I've written a number of times about how the slow-down in foreclosures is likely to hurt home prices. So has my colleague Diana Olick.
Now new evidence is in, courtesy of the Los Angeles Times.
The Times observes that the California housing market is faring much better than the Florida housing market:
California home sales and prices have tapered off since the boost from federal tax credits for buyers vanished in July, but home values are up considerably from the worst days of the bust. The median price for town homes, condominiums and single-family houses in September was $265,000, up 20% from the bottom in April 2009, according to MDA DataQuick.
In Florida, prices in much of the state have struggled to find a bottom. The median price of a single-family home in Florida was $133,400 in September, a 48% decline from its June 2006 peak, according to data from the Florida Assn. of Realtors. Condominium prices have seen an even bigger plunge, with the statewide median hitting $83,400 in September, a 61% drop from its June 2006 peak.
Another closely watched indicator, the Standard & Poor's/Case-Shiller index, shows prices in Los Angeles up 10% from their bottom, San Diego up 14% and San Francisco up 21%. In Miami, home prices have remained relatively flat, up 2% from their bottom, and Tampa-area prices have yet to stop falling.
What explains the difference? In part, the LA Times argues, the speed of foreclosures. California is a non-judicial state, which means banks can foreclose without first going to court. (Of course, homeowners can still fight foreclosures by bringing the bank to court.) Florida is a judicial state, where banks need to go to court to get a foreclosure order. The result: it takes much longer to foreclose on a home in Florida.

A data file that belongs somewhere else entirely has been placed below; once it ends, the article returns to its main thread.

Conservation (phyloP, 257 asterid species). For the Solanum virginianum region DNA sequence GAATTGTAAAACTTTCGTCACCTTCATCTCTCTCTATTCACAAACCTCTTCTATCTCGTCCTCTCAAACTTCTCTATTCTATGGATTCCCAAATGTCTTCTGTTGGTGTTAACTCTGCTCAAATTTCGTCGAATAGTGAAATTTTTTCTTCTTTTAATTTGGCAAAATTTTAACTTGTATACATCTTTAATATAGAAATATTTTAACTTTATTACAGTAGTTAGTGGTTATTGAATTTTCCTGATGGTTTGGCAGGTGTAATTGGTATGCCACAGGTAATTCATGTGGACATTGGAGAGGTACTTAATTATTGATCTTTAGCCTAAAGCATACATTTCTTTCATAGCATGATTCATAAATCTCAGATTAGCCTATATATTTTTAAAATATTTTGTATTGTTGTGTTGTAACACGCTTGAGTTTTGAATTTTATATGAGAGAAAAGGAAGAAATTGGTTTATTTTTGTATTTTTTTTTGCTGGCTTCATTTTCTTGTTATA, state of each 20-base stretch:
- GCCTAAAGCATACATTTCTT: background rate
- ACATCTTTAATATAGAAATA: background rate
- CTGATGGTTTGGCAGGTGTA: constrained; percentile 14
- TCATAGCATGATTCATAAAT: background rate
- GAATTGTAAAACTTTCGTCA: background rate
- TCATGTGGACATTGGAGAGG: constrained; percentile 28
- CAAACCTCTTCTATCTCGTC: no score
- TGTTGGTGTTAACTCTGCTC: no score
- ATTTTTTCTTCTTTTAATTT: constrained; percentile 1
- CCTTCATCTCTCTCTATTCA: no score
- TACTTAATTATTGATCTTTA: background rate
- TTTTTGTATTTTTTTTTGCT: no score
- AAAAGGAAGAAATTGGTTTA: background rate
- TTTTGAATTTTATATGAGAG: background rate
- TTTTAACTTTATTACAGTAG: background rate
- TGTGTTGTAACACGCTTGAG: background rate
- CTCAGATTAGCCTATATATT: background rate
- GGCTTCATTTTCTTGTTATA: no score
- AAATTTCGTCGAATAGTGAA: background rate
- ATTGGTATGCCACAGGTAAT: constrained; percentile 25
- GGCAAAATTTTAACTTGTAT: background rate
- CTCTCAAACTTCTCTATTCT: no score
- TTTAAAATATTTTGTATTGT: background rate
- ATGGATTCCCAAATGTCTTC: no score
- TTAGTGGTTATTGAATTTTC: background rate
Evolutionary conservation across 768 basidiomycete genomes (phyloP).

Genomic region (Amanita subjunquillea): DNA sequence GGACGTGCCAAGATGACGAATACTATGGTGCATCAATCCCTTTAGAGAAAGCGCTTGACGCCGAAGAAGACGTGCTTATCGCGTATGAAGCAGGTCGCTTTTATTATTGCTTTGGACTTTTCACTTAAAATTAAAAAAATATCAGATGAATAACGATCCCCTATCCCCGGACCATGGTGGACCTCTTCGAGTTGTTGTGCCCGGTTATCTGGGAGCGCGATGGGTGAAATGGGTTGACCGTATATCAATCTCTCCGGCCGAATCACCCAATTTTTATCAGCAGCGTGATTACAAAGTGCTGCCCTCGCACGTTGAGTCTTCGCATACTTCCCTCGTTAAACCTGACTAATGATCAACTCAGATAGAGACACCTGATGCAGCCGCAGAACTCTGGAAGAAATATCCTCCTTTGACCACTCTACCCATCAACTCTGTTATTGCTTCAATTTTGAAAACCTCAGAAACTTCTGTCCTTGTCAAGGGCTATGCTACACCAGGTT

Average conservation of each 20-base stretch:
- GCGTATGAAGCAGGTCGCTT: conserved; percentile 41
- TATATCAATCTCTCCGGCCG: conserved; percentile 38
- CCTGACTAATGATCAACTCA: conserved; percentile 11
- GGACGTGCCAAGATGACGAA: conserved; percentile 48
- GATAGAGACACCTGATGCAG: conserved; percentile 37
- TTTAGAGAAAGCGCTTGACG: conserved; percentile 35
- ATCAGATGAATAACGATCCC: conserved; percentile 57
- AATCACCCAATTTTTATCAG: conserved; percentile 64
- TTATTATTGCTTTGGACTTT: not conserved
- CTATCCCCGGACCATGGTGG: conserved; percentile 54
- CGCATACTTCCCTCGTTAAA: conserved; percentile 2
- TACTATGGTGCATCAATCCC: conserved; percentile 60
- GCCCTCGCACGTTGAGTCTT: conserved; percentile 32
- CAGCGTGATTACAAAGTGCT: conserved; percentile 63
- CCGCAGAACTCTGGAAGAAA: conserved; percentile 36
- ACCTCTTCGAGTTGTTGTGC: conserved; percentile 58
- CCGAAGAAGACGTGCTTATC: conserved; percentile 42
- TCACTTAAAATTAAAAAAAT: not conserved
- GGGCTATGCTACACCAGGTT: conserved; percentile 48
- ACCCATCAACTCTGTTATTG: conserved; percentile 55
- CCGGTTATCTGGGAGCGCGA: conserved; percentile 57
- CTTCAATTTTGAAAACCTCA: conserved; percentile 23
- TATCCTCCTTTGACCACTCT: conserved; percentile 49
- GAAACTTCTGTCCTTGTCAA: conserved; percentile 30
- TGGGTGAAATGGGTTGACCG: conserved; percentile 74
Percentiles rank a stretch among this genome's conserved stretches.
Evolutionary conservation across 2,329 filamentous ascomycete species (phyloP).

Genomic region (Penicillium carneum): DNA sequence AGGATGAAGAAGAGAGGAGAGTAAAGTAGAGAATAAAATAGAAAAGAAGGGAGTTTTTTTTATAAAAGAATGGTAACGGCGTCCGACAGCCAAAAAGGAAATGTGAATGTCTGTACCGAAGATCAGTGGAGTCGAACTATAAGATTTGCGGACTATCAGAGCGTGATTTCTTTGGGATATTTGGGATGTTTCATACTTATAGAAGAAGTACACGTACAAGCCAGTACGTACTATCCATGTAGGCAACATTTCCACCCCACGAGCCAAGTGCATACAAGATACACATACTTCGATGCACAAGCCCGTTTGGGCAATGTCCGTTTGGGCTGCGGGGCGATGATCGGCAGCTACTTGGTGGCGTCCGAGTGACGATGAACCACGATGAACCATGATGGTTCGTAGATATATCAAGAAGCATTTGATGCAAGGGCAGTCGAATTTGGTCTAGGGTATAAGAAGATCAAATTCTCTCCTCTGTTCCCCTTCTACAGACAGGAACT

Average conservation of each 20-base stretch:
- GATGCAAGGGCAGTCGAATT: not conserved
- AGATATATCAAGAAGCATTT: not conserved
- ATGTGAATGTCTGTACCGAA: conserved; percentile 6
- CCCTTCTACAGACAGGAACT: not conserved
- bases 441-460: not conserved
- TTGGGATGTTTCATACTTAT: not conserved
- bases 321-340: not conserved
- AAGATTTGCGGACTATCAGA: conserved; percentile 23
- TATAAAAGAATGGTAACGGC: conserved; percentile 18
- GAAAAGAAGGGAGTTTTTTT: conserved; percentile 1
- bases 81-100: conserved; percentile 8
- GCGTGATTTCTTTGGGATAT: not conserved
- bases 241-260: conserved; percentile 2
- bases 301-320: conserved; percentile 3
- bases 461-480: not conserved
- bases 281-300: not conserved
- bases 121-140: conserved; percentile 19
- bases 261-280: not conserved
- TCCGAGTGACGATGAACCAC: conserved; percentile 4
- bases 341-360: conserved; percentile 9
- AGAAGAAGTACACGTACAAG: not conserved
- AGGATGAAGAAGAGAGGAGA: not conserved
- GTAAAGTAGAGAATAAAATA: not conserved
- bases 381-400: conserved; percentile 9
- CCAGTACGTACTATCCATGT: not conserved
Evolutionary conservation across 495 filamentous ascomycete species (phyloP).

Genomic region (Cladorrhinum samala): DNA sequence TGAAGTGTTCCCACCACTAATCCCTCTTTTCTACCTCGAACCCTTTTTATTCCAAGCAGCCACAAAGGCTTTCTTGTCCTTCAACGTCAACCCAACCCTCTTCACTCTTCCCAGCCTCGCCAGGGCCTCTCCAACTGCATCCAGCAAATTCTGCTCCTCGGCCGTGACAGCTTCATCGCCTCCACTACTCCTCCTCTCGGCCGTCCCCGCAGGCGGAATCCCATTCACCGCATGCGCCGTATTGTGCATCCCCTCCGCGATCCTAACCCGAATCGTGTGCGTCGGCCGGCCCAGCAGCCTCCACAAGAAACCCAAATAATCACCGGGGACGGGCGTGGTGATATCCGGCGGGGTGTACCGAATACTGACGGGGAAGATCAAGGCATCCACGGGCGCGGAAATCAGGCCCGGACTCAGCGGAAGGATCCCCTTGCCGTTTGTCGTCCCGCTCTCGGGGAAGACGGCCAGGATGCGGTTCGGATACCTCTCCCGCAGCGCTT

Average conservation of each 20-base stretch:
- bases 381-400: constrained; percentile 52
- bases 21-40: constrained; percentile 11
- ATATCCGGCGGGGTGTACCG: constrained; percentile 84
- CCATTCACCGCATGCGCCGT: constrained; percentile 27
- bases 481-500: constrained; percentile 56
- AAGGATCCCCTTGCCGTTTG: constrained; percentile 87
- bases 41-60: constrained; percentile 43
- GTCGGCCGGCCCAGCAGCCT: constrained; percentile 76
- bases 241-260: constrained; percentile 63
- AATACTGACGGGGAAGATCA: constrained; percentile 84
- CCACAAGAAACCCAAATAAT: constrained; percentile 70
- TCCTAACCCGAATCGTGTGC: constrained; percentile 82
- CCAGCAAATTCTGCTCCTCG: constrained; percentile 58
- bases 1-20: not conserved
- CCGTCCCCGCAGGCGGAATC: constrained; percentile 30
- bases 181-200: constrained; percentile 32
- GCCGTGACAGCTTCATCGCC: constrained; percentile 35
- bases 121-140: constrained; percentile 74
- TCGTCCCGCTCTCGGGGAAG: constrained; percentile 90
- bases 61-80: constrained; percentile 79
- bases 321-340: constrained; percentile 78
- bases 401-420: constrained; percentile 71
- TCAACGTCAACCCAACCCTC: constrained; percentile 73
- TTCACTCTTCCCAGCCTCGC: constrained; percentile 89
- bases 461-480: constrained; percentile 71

"The average borrower in default lost the home after failing to make mortgage payments for 25 months in Florida and the other states where court approval is required for repossessions, according to a study by Amherst Securities Group. The average is 19 months in California and other so-called nonjudicial states," according to the Times.
What's going on here? Lengthy foreclosure processes mean the market takes longer to clear. Homes stay in weak hands or in limbo for longer. The total amount of potential inventory increases, holding down prices.
The robo-signing scandal, which forced several banks to freeze foreclosures and will continue to slow down foreclosures for quite some time, will make this situation worse. Of course, it's the banks who are to blame here—they were the ones who broke the rules. But it will be home owners who will suffer, watching the market stagnate for even longer than it would have otherwise.
Questions? Comments? Email us atNetNet@cnbc.com
Follow John on Twitter @ twitter.com/Carney
Follow NetNet on Twitter @ twitter.com/CNBCnetnet
Facebook us @ www.facebook.com/NetNetCNBC